3 Tips for Effectively Using Task Cards in Your Secondary Science Classroom

Have you ever used task cards in your lesson?

Whether you answered yes or no to the above question, I’ve got some tips for you!

Tip #1: Use them assess student knowledge, but don’t attach a grade!

These are one of my go to ways to assess student knowledge during a unit. Not only do they get my students up and moving, which you know I’m all about, but task cards serve as a quick and easy way for students to pull from their understanding of a concept and apply it. When we do task cards in my classroom, I don’t tell students that I am not taking it for a grade (because let’s face it, if I told them that then they wouldn’t do it). Instead, there are a couple of ways I handle this so that they will still work diligently to complete the task cards, and I can also formatively assess them at the same time.

One way I accomplish this is by allowing them use their notes to complete the cards and turn in their answer sheet to me to look over. I use this method for newly learned content that I want them to look back over and analyze.

A second way I check their task cards is by self-grading. That’s right, I let them grade their own so that they can see their own areas of weakness. I love using this method right before we test over a topic so students know what they specifically need to study.

Lastly, if I want a super quick way to see where my students are, I use a Google Form for them to input their answer. This can either be short answer or multiple choice. My students (and I) really like to complete the self-checking task cards in which they cannot move forward until they’ve gotten the correct answer. If you are interested in learning how to create self-checking task cards that are perfect for digital learning, click here to get access to my free course!

Tip #2: Place Task Cards into Stations

You know I love to get my students out of their desks as we learn, and one way I do that is through stations. I usually divide my task cards up into 6 stations and place them at each station around the room. Next, students are sent with their lab groups to a station and I set a timer on the board. Typically I allow about 4 minutes per station. When the timer goes off, students rotate and complete the task cards at the next station.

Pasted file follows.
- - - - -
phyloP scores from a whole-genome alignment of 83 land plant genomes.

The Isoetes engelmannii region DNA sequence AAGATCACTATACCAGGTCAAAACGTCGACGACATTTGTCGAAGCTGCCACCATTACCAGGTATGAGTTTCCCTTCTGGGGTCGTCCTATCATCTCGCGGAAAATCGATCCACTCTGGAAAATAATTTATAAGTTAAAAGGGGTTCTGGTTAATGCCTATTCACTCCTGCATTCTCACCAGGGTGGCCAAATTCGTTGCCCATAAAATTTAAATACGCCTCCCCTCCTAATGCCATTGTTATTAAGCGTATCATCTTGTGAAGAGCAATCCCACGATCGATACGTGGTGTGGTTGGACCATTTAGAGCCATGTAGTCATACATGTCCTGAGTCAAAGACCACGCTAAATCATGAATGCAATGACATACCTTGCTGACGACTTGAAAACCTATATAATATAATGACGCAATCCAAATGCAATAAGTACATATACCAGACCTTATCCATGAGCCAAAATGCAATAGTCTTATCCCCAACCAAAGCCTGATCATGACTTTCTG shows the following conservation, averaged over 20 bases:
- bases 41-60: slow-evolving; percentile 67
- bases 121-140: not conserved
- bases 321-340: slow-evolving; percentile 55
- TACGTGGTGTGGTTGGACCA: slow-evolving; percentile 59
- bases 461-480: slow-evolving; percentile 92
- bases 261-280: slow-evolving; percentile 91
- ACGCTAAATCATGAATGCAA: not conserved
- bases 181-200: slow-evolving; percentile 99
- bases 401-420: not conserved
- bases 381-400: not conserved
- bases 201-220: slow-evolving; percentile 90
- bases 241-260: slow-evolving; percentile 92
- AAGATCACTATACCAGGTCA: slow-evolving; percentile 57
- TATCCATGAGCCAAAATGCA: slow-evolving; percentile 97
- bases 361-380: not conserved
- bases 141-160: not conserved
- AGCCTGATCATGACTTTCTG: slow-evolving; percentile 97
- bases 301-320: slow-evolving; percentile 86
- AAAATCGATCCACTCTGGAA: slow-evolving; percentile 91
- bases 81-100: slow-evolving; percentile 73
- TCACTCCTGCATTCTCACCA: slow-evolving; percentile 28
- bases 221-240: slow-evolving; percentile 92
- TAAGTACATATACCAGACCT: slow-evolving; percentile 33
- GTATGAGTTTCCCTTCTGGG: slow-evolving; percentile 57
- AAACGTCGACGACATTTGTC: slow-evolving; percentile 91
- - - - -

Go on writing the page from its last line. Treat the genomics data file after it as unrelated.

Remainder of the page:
Another way to do this, is to hang the task cards on the walls around your room and allow students to rotate freely to complete each card. You could even make it a race to see who can finish first with all of the correct answers! There are so many ways to be creative with getting your students up and moving.

Tip #3: don’t overthink the questions

When creating your task cards, don’t be too stressed about the questions you ask your students. Go back to the notes you gave in class, and create questions that will have students revisit information from your class discussion. The number of task cards you create for a topic is up to you, however I’ve found a good number of task cards for my students is 18, which comes out to 3 per station. Lastly, create a template! This will save you SO much time when you are creating task cards for each unit.

Don’t feel like reinventing the wheel? I’ve got you covered with lots of task cards that fit right into your Biology Curriculum. Check them out and let me know if I can help you in any way!

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